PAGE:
Dorian Hargrove 1:15 p.m., Sept. 25
- Community Blog
- The Abnormal Width of Normal Heights
The Early Daze, part 6
After I took the job hauling electrical supplies in a stake-bed truck, Karen and I maintained a silence for almost two weeks. This one felt differently, deeper, I could sense that crumbling again, but it was exponentially more dire than previous splits. Within me, that wounded little boy rose from the dread. Day by day, hour by hour, my mood darkened, a debilitating emotional bleakness overcame me. And when Karen didn’t call as she usually did, to mend it and bring back her love, when more days than ever had passed, I felt as if she really didn’t want to hear from me anymore. My thoughts sank further: I was a loser delivery driver, a deluded amateur hack, a chronic underachiever who didn’t know how to fit into anything, job or family or life, I was doomed. The thought of Karen with someone else nauseated me, but I knew she’d be so relieved to date someone she didn’t have to pay for all the time, someone stable, more mature. And I felt even worse.
It was pathetic in retrospect, but the emotions consuming that younger being were a noxious mix of conscious and subconscious, past and present. They were colliding mid-cortex, in the heart of the mind, in the body of the man and the boy. For the first time since Karen and I had started dating, my pains and maladies from childhood returned. My stomach constantly hurt, and what little food I ate, no matter its type or origin or spice level, it all gave me the cramps and worse. (Needless to say, short of hemorrhoids or a gangrenous buttock, this is a delivery driver’s worst nightmare, always at the mercy of random public restrooms anyway. Better to have something easier to deal with on the road, like bunions or leprosy. As such, and dredging my courier memories, I made a new list of where the best toilets were around town, and I noted where to park the stake-bed truck when I had to run into whichever office building with good facilities I was nearest.)
Now hauling loads of electric supplies on top of my own heavier baggage, my back began to ache severely again, my legs burning with it, and my “allergies” started up out of season. I was hunched and sneezing and fit to be diapered, and the combination (it seemed) finally brought me down, tweaked something in one of my lower discs (or so the symptoms indicated), and I couldn’t move for three days. Nursing my back took up all of my attention. As my brain, I came to understand later, had wanted. Better a thrown-out back than a complete emotional breakdown. Certain injuries, we all know, are more socially acceptable than others. Don’t believe me? Try it sometime. Tell half the people at work that one of your discs is bulging, that your back is wracked with pain; then tell the other half that, in essence, your emotions are bulging and your soul is wracked with pain. The first group of people will be helpful and understanding and bring you cookies and pillows; the other half will be so uncomfortable that they’ll avoid you like they do the cross-eyed security guard with cannibal breath who never stops whistling “My Sharona.” The divided mind knows.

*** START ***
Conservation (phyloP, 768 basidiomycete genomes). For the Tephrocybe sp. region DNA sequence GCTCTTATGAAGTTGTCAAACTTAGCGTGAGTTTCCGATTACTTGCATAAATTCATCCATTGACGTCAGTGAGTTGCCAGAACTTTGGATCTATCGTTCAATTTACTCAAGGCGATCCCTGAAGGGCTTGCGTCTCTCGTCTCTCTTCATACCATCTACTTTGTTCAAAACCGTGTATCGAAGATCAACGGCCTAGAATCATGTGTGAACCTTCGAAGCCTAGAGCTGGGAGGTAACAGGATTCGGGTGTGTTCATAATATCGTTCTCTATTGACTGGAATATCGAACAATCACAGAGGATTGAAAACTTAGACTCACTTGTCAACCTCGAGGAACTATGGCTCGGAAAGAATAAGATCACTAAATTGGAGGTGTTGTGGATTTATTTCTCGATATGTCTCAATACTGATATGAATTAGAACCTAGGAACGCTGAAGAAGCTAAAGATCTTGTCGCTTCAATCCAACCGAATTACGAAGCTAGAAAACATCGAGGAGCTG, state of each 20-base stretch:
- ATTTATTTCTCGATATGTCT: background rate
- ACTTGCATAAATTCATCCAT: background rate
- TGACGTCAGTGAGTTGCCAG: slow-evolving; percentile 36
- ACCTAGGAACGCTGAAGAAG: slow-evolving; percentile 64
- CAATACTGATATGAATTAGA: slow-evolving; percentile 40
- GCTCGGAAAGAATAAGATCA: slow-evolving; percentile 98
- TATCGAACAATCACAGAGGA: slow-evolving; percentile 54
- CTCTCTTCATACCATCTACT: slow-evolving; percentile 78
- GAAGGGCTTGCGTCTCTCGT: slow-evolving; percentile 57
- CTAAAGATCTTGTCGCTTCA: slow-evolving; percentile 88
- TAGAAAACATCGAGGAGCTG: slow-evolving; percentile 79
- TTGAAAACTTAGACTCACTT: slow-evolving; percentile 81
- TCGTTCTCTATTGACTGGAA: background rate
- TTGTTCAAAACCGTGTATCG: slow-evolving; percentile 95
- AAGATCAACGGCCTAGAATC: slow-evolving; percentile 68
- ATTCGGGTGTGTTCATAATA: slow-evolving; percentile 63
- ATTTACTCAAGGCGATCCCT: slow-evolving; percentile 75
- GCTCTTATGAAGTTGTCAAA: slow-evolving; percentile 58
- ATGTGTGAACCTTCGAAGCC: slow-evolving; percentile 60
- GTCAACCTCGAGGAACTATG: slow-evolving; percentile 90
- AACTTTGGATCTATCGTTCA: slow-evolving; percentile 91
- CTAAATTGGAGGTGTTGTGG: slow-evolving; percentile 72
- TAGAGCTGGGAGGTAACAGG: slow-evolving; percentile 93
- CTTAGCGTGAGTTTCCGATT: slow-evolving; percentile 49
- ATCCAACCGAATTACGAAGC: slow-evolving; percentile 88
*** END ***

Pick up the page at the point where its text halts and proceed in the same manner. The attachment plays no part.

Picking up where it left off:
I spent three days laid up. Fortunately they were a Friday, Saturday and Sunday, so I didn’t lose too much of my microscopic income. I re-read Salinger’s NINE STORIES (“De Daumier Smith’s Blue Period” becoming my favorite), watched a lot of ESPN, and didn’t write a word of my own. When I was able to walk the fourth day, something had changed, in my mind as well as my back. Karen slid from my thoughts for a few days. It was the first time that had ever really happened since I’d met her. I still hadn’t spoken to her since our last parting, and I didn’t feel the inclination to force it, nor did I feel anxious that I didn’t. We’d done it too many times before maybe, I’m not sure what it was, but some natural instinct set in for a brief spell. All the maladies lifted, “allergies” and stomach trouble along with the tortured spine.
The only thing that interrupted those few days of relative peace were my dreams, which featured Karen and no one else, except other men crawling all over her, and I’d wake up jealous and sad. By breakfast, however, the emotions and most thoughts of her were gone. I was trying, and I might not have made it, but I was trying. Somewhere in that skull I was. In, in, in. Inner, inner, inner, it was all interiors, I was tired inside my peeling Freudskin, sick of it, cabin cough infecting even my notions and urges. It was time to shake it off, peel it off, stand up and get out.
It was time to get a new fix, in other words.
Who would she be?